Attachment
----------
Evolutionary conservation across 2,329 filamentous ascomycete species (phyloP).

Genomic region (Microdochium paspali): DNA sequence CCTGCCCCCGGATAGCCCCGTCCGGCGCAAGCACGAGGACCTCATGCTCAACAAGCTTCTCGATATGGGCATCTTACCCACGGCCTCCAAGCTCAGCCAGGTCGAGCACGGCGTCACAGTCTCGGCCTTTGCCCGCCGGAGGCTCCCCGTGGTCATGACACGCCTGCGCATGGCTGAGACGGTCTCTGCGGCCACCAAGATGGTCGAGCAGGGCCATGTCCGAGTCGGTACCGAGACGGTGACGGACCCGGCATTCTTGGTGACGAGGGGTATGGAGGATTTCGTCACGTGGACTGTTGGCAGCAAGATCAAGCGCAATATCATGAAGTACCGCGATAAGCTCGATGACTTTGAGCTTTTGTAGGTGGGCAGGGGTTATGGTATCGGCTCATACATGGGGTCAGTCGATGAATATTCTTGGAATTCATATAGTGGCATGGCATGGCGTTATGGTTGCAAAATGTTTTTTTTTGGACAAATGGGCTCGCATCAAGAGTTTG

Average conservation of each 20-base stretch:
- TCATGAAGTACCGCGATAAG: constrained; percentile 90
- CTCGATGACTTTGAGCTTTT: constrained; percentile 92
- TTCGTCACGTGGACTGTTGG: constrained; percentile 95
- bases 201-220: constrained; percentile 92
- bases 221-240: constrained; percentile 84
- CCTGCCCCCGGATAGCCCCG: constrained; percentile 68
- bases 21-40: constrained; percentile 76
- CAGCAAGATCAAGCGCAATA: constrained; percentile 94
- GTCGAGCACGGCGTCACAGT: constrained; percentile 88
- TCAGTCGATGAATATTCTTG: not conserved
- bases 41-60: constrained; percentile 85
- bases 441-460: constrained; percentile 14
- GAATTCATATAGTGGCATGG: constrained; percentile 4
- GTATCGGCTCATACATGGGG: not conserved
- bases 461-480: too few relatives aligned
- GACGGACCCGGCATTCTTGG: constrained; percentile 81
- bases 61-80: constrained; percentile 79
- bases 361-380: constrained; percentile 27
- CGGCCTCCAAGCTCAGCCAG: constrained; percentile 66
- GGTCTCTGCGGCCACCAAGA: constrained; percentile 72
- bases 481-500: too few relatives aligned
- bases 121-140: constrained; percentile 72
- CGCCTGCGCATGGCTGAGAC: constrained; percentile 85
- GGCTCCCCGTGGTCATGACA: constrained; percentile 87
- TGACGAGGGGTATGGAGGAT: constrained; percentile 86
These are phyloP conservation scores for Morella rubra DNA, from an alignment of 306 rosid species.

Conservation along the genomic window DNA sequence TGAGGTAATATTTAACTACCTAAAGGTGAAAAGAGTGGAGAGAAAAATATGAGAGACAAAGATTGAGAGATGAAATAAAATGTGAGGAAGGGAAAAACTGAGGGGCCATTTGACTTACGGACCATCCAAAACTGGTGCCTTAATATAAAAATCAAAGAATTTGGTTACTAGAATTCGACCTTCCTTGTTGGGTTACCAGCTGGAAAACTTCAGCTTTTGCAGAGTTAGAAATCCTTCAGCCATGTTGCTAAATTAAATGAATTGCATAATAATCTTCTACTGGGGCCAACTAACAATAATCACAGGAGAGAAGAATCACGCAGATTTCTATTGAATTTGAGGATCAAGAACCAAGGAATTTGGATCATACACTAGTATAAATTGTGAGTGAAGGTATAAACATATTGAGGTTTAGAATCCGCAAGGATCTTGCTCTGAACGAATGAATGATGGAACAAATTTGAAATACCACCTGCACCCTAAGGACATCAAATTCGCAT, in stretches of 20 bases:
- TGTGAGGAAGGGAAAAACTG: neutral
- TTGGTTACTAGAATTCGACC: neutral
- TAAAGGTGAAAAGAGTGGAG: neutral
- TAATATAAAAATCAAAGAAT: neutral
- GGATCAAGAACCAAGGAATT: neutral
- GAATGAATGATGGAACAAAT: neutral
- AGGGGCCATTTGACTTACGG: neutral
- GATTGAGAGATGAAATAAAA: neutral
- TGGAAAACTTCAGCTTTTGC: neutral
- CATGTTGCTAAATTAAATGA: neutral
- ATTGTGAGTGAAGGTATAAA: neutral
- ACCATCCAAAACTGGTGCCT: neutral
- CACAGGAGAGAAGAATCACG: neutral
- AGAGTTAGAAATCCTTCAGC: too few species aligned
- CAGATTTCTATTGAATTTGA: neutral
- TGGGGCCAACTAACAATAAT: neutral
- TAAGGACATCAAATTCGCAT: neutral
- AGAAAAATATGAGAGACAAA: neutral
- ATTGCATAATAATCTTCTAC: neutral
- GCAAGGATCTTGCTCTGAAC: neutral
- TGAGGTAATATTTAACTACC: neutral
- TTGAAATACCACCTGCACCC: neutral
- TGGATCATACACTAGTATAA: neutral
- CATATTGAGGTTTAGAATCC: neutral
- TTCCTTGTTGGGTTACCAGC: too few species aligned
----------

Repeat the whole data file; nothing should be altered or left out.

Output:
Evolutionary conservation across 2,329 filamentous ascomycete species (phyloP).

Genomic region (Microdochium paspali): DNA sequence CCTGCCCCCGGATAGCCCCGTCCGGCGCAAGCACGAGGACCTCATGCTCAACAAGCTTCTCGATATGGGCATCTTACCCACGGCCTCCAAGCTCAGCCAGGTCGAGCACGGCGTCACAGTCTCGGCCTTTGCCCGCCGGAGGCTCCCCGTGGTCATGACACGCCTGCGCATGGCTGAGACGGTCTCTGCGGCCACCAAGATGGTCGAGCAGGGCCATGTCCGAGTCGGTACCGAGACGGTGACGGACCCGGCATTCTTGGTGACGAGGGGTATGGAGGATTTCGTCACGTGGACTGTTGGCAGCAAGATCAAGCGCAATATCATGAAGTACCGCGATAAGCTCGATGACTTTGAGCTTTTGTAGGTGGGCAGGGGTTATGGTATCGGCTCATACATGGGGTCAGTCGATGAATATTCTTGGAATTCATATAGTGGCATGGCATGGCGTTATGGTTGCAAAATGTTTTTTTTTGGACAAATGGGCTCGCATCAAGAGTTTG

Average conservation of each 20-base stretch:
- TCATGAAGTACCGCGATAAG: constrained; percentile 90
- CTCGATGACTTTGAGCTTTT: constrained; percentile 92
- TTCGTCACGTGGACTGTTGG: constrained; percentile 95
- bases 201-220: constrained; percentile 92
- bases 221-240: constrained; percentile 84
- CCTGCCCCCGGATAGCCCCG: constrained; percentile 68
- bases 21-40: constrained; percentile 76
- CAGCAAGATCAAGCGCAATA: constrained; percentile 94
- GTCGAGCACGGCGTCACAGT: constrained; percentile 88
- TCAGTCGATGAATATTCTTG: not conserved
- bases 41-60: constrained; percentile 85
- bases 441-460: constrained; percentile 14
- GAATTCATATAGTGGCATGG: constrained; percentile 4
- GTATCGGCTCATACATGGGG: not conserved
- bases 461-480: too few relatives aligned
- GACGGACCCGGCATTCTTGG: constrained; percentile 81
- bases 61-80: constrained; percentile 79
- bases 361-380: constrained; percentile 27
- CGGCCTCCAAGCTCAGCCAG: constrained; percentile 66
- GGTCTCTGCGGCCACCAAGA: constrained; percentile 72
- bases 481-500: too few relatives aligned
- bases 121-140: constrained; percentile 72
- CGCCTGCGCATGGCTGAGAC: constrained; percentile 85
- GGCTCCCCGTGGTCATGACA: constrained; percentile 87
- TGACGAGGGGTATGGAGGAT: constrained; percentile 86
These are phyloP conservation scores for Morella rubra DNA, from an alignment of 306 rosid species.

Conservation along the genomic window DNA sequence TGAGGTAATATTTAACTACCTAAAGGTGAAAAGAGTGGAGAGAAAAATATGAGAGACAAAGATTGAGAGATGAAATAAAATGTGAGGAAGGGAAAAACTGAGGGGCCATTTGACTTACGGACCATCCAAAACTGGTGCCTTAATATAAAAATCAAAGAATTTGGTTACTAGAATTCGACCTTCCTTGTTGGGTTACCAGCTGGAAAACTTCAGCTTTTGCAGAGTTAGAAATCCTTCAGCCATGTTGCTAAATTAAATGAATTGCATAATAATCTTCTACTGGGGCCAACTAACAATAATCACAGGAGAGAAGAATCACGCAGATTTCTATTGAATTTGAGGATCAAGAACCAAGGAATTTGGATCATACACTAGTATAAATTGTGAGTGAAGGTATAAACATATTGAGGTTTAGAATCCGCAAGGATCTTGCTCTGAACGAATGAATGATGGAACAAATTTGAAATACCACCTGCACCCTAAGGACATCAAATTCGCAT, in stretches of 20 bases:
- TGTGAGGAAGGGAAAAACTG: neutral
- TTGGTTACTAGAATTCGACC: neutral
- TAAAGGTGAAAAGAGTGGAG: neutral
- TAATATAAAAATCAAAGAAT: neutral
- GGATCAAGAACCAAGGAATT: neutral
- GAATGAATGATGGAACAAAT: neutral
- AGGGGCCATTTGACTTACGG: neutral
- GATTGAGAGATGAAATAAAA: neutral
- TGGAAAACTTCAGCTTTTGC: neutral
- CATGTTGCTAAATTAAATGA: neutral
- ATTGTGAGTGAAGGTATAAA: neutral
- ACCATCCAAAACTGGTGCCT: neutral
- CACAGGAGAGAAGAATCACG: neutral
- AGAGTTAGAAATCCTTCAGC: too few species aligned
- CAGATTTCTATTGAATTTGA: neutral
- TGGGGCCAACTAACAATAAT: neutral
- TAAGGACATCAAATTCGCAT: neutral
- AGAAAAATATGAGAGACAAA: neutral
- ATTGCATAATAATCTTCTAC: neutral
- GCAAGGATCTTGCTCTGAAC: neutral
- TGAGGTAATATTTAACTACC: neutral
- TTGAAATACCACCTGCACCC: neutral
- TGGATCATACACTAGTATAA: neutral
- CATATTGAGGTTTAGAATCC: neutral
- TTCCTTGTTGGGTTACCAGC: too few species aligned